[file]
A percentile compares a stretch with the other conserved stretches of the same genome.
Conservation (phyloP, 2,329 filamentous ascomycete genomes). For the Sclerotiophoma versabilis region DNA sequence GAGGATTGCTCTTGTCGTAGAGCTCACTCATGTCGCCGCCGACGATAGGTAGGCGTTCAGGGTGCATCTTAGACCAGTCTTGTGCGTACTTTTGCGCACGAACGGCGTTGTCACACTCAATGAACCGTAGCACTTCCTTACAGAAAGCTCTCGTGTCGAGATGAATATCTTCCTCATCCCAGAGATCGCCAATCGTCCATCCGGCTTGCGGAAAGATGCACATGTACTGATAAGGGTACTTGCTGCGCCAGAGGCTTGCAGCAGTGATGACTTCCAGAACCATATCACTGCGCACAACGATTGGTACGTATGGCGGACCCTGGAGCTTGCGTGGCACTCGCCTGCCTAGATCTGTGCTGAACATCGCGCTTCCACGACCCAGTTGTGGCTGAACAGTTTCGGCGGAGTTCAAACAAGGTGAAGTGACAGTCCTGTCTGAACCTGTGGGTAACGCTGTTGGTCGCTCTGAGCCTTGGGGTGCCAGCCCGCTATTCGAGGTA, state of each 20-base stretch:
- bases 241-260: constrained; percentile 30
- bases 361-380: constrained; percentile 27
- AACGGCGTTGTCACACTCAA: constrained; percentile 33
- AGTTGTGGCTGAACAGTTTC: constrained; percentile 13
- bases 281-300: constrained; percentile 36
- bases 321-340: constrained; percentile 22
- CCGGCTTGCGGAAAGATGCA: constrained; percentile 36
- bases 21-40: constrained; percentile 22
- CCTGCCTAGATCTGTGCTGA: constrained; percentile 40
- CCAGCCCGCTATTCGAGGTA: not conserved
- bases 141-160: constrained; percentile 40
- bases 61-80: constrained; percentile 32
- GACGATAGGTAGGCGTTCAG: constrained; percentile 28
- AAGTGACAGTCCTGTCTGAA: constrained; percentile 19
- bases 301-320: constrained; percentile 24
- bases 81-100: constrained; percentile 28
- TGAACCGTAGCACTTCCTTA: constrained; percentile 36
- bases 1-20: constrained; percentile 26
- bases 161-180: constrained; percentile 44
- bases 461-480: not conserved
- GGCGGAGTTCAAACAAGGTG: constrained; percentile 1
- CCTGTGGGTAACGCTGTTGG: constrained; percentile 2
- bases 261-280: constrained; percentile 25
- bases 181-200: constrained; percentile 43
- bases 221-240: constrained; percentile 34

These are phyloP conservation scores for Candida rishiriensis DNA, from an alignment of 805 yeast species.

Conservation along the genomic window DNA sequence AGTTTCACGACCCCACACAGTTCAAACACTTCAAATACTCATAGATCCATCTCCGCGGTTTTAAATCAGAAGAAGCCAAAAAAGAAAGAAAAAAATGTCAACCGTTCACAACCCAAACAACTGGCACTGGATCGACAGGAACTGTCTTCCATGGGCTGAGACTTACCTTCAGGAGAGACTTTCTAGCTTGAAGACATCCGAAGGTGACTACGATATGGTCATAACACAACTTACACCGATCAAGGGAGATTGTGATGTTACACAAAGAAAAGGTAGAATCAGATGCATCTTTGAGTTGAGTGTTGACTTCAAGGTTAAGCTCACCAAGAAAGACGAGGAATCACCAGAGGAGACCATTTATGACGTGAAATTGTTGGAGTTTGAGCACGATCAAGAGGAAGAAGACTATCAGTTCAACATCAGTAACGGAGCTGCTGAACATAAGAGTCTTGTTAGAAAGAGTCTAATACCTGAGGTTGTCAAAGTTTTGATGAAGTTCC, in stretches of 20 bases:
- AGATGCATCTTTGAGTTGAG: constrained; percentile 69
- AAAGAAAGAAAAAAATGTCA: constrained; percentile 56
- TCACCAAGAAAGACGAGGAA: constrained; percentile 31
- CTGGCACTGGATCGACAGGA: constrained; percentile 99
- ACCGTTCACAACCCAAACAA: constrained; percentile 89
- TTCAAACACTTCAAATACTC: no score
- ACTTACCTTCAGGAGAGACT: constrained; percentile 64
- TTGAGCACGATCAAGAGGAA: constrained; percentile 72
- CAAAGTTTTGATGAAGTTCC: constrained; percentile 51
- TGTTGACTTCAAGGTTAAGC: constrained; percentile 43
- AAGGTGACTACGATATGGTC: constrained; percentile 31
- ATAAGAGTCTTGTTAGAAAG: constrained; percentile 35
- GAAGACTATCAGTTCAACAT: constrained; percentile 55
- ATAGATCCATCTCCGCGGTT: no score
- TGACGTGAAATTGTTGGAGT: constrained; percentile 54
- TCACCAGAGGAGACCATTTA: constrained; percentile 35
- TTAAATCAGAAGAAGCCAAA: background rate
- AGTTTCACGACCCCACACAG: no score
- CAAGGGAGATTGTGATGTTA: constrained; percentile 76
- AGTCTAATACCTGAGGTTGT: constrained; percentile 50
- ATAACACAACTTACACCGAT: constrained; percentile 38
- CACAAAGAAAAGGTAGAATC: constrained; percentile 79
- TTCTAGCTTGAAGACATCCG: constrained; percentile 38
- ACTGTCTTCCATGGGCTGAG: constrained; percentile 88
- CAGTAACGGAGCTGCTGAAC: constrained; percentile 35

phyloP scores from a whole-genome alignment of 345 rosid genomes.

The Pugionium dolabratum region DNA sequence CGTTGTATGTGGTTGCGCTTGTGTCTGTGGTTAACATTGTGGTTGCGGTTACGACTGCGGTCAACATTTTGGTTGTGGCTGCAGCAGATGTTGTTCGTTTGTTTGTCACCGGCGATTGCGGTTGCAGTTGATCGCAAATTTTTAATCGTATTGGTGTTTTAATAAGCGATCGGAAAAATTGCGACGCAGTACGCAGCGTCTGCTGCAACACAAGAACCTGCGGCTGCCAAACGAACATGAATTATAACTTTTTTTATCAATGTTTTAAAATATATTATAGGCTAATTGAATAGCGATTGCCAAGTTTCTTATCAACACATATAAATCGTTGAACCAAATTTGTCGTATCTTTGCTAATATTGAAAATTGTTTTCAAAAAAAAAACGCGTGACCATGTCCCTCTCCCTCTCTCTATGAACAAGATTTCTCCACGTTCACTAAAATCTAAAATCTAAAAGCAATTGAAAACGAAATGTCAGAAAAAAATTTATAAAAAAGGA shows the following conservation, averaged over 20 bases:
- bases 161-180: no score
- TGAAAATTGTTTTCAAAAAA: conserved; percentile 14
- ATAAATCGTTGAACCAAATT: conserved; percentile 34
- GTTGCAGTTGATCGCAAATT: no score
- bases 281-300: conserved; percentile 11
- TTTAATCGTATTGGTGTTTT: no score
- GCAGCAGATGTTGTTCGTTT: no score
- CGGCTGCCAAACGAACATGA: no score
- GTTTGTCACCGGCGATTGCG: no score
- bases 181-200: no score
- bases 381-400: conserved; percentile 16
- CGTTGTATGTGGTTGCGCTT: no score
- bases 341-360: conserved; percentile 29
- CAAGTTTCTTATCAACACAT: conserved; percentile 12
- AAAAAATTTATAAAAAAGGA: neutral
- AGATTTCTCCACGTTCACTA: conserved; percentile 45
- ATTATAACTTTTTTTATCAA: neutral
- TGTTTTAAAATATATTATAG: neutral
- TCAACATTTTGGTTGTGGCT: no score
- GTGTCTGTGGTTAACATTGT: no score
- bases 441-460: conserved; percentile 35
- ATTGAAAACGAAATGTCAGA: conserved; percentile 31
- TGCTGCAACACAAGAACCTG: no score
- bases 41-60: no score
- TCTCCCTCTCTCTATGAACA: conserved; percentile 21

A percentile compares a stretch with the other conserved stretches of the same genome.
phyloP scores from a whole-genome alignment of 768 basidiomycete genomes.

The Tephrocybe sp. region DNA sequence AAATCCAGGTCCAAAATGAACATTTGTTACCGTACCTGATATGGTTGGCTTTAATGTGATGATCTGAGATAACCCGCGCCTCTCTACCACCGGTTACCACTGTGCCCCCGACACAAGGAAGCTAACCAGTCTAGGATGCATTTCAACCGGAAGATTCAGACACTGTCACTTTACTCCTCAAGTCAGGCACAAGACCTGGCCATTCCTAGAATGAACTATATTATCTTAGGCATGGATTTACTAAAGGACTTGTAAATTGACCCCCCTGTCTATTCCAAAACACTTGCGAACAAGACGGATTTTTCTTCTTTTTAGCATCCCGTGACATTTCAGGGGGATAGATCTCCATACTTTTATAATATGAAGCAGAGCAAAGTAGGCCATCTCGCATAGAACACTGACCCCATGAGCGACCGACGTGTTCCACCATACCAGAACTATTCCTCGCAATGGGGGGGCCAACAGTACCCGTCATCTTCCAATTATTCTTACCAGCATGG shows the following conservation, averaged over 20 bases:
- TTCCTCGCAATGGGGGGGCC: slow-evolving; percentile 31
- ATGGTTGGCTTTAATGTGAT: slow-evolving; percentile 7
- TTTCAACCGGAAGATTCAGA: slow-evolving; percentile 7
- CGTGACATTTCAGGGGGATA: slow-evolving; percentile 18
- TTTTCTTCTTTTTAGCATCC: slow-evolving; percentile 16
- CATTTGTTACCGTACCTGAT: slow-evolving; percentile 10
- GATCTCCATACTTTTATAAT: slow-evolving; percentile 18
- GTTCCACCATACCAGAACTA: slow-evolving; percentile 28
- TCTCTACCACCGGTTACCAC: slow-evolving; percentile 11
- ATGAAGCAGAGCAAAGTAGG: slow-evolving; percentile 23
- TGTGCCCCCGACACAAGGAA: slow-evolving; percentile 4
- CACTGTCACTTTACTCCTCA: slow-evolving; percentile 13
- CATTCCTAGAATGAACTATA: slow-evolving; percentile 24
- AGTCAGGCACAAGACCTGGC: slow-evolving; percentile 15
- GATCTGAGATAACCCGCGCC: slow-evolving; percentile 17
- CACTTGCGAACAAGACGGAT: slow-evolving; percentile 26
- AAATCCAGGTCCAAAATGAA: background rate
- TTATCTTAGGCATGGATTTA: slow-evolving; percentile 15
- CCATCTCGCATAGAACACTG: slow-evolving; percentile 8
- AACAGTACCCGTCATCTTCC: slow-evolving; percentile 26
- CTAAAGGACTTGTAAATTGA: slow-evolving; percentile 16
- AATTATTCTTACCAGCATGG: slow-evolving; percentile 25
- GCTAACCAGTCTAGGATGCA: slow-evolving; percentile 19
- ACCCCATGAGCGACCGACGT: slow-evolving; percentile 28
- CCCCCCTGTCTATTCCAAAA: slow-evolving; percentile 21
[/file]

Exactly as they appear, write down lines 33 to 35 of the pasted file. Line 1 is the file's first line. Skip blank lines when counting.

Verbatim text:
- CTGGCACTGGATCGACAGGA: constrained; percentile 99
- ACCGTTCACAACCCAAACAA: constrained; percentile 89
- TTCAAACACTTCAAATACTC: no score